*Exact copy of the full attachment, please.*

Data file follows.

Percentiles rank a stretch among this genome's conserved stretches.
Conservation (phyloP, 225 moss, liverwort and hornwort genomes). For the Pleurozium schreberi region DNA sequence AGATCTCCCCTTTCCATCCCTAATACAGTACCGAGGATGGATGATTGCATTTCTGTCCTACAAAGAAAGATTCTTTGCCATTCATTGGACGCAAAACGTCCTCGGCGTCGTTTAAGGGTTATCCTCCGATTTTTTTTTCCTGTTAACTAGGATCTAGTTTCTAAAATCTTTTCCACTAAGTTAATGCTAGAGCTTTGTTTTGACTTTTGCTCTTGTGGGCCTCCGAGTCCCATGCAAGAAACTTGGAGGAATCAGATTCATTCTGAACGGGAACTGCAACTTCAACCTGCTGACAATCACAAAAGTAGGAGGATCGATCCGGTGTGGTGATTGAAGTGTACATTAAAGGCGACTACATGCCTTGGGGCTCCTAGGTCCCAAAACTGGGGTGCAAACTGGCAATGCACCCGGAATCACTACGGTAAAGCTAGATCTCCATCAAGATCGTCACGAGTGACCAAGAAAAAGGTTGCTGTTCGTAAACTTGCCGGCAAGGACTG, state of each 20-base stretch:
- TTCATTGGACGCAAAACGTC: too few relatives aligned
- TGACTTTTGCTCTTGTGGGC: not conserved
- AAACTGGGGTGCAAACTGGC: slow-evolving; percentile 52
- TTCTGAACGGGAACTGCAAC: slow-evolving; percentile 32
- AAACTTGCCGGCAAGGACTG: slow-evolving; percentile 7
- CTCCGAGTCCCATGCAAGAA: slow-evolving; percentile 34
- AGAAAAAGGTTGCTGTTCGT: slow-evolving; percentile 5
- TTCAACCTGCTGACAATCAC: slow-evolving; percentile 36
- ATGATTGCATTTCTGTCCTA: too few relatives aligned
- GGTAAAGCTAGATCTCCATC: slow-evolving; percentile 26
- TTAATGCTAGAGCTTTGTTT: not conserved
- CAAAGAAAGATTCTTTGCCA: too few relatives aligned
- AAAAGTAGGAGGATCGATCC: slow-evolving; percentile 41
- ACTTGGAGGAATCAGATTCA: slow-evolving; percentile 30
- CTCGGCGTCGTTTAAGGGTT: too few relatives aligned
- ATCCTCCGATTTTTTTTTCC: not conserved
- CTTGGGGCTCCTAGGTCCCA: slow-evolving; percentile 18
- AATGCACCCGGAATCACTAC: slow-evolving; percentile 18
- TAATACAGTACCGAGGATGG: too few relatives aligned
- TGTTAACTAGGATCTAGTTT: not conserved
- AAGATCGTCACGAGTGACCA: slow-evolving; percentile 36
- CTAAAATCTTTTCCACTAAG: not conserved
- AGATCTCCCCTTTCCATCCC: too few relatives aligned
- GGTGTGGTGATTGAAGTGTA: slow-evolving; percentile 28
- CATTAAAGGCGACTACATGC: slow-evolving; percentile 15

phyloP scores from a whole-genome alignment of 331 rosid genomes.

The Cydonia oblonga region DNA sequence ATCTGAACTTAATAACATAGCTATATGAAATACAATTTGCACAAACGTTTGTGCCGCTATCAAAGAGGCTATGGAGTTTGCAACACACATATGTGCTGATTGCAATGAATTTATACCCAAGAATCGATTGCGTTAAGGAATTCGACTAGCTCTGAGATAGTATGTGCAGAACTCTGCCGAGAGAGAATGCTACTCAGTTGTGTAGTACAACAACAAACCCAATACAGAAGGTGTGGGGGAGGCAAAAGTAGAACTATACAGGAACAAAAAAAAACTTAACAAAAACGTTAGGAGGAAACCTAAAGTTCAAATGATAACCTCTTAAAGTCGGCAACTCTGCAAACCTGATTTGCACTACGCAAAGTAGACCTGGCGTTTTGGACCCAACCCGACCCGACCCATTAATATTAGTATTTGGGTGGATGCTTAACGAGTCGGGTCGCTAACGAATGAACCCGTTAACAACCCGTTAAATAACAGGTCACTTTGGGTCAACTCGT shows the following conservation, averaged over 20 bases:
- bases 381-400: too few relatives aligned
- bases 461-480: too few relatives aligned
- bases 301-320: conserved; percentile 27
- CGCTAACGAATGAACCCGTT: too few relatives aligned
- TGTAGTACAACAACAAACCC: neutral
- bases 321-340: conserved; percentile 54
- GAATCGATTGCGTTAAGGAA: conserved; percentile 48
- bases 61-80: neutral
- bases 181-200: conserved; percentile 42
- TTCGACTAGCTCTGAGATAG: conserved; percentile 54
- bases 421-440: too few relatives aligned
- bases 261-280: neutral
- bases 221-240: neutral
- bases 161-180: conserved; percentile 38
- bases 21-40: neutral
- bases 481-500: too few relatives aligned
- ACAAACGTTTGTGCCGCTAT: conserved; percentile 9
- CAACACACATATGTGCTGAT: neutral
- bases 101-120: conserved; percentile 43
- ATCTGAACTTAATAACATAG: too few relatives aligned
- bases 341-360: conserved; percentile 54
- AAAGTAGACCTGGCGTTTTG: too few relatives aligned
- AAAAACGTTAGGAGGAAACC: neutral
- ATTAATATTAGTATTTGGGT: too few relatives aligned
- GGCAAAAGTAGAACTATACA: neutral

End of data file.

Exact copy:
Percentiles rank a stretch among this genome's conserved stretches.
Conservation (phyloP, 225 moss, liverwort and hornwort genomes). For the Pleurozium schreberi region DNA sequence AGATCTCCCCTTTCCATCCCTAATACAGTACCGAGGATGGATGATTGCATTTCTGTCCTACAAAGAAAGATTCTTTGCCATTCATTGGACGCAAAACGTCCTCGGCGTCGTTTAAGGGTTATCCTCCGATTTTTTTTTCCTGTTAACTAGGATCTAGTTTCTAAAATCTTTTCCACTAAGTTAATGCTAGAGCTTTGTTTTGACTTTTGCTCTTGTGGGCCTCCGAGTCCCATGCAAGAAACTTGGAGGAATCAGATTCATTCTGAACGGGAACTGCAACTTCAACCTGCTGACAATCACAAAAGTAGGAGGATCGATCCGGTGTGGTGATTGAAGTGTACATTAAAGGCGACTACATGCCTTGGGGCTCCTAGGTCCCAAAACTGGGGTGCAAACTGGCAATGCACCCGGAATCACTACGGTAAAGCTAGATCTCCATCAAGATCGTCACGAGTGACCAAGAAAAAGGTTGCTGTTCGTAAACTTGCCGGCAAGGACTG, state of each 20-base stretch:
- TTCATTGGACGCAAAACGTC: too few relatives aligned
- TGACTTTTGCTCTTGTGGGC: not conserved
- AAACTGGGGTGCAAACTGGC: slow-evolving; percentile 52
- TTCTGAACGGGAACTGCAAC: slow-evolving; percentile 32
- AAACTTGCCGGCAAGGACTG: slow-evolving; percentile 7
- CTCCGAGTCCCATGCAAGAA: slow-evolving; percentile 34
- AGAAAAAGGTTGCTGTTCGT: slow-evolving; percentile 5
- TTCAACCTGCTGACAATCAC: slow-evolving; percentile 36
- ATGATTGCATTTCTGTCCTA: too few relatives aligned
- GGTAAAGCTAGATCTCCATC: slow-evolving; percentile 26
- TTAATGCTAGAGCTTTGTTT: not conserved
- CAAAGAAAGATTCTTTGCCA: too few relatives aligned
- AAAAGTAGGAGGATCGATCC: slow-evolving; percentile 41
- ACTTGGAGGAATCAGATTCA: slow-evolving; percentile 30
- CTCGGCGTCGTTTAAGGGTT: too few relatives aligned
- ATCCTCCGATTTTTTTTTCC: not conserved
- CTTGGGGCTCCTAGGTCCCA: slow-evolving; percentile 18
- AATGCACCCGGAATCACTAC: slow-evolving; percentile 18
- TAATACAGTACCGAGGATGG: too few relatives aligned
- TGTTAACTAGGATCTAGTTT: not conserved
- AAGATCGTCACGAGTGACCA: slow-evolving; percentile 36
- CTAAAATCTTTTCCACTAAG: not conserved
- AGATCTCCCCTTTCCATCCC: too few relatives aligned
- GGTGTGGTGATTGAAGTGTA: slow-evolving; percentile 28
- CATTAAAGGCGACTACATGC: slow-evolving; percentile 15

phyloP scores from a whole-genome alignment of 331 rosid genomes.

The Cydonia oblonga region DNA sequence ATCTGAACTTAATAACATAGCTATATGAAATACAATTTGCACAAACGTTTGTGCCGCTATCAAAGAGGCTATGGAGTTTGCAACACACATATGTGCTGATTGCAATGAATTTATACCCAAGAATCGATTGCGTTAAGGAATTCGACTAGCTCTGAGATAGTATGTGCAGAACTCTGCCGAGAGAGAATGCTACTCAGTTGTGTAGTACAACAACAAACCCAATACAGAAGGTGTGGGGGAGGCAAAAGTAGAACTATACAGGAACAAAAAAAAACTTAACAAAAACGTTAGGAGGAAACCTAAAGTTCAAATGATAACCTCTTAAAGTCGGCAACTCTGCAAACCTGATTTGCACTACGCAAAGTAGACCTGGCGTTTTGGACCCAACCCGACCCGACCCATTAATATTAGTATTTGGGTGGATGCTTAACGAGTCGGGTCGCTAACGAATGAACCCGTTAACAACCCGTTAAATAACAGGTCACTTTGGGTCAACTCGT shows the following conservation, averaged over 20 bases:
- bases 381-400: too few relatives aligned
- bases 461-480: too few relatives aligned
- bases 301-320: conserved; percentile 27
- CGCTAACGAATGAACCCGTT: too few relatives aligned
- TGTAGTACAACAACAAACCC: neutral
- bases 321-340: conserved; percentile 54
- GAATCGATTGCGTTAAGGAA: conserved; percentile 48
- bases 61-80: neutral
- bases 181-200: conserved; percentile 42
- TTCGACTAGCTCTGAGATAG: conserved; percentile 54
- bases 421-440: too few relatives aligned
- bases 261-280: neutral
- bases 221-240: neutral
- bases 161-180: conserved; percentile 38
- bases 21-40: neutral
- bases 481-500: too few relatives aligned
- ACAAACGTTTGTGCCGCTAT: conserved; percentile 9
- CAACACACATATGTGCTGAT: neutral
- bases 101-120: conserved; percentile 43
- ATCTGAACTTAATAACATAG: too few relatives aligned
- bases 341-360: conserved; percentile 54
- AAAGTAGACCTGGCGTTTTG: too few relatives aligned
- AAAAACGTTAGGAGGAAACC: neutral
- ATTAATATTAGTATTTGGGT: too few relatives aligned
- GGCAAAAGTAGAACTATACA: neutral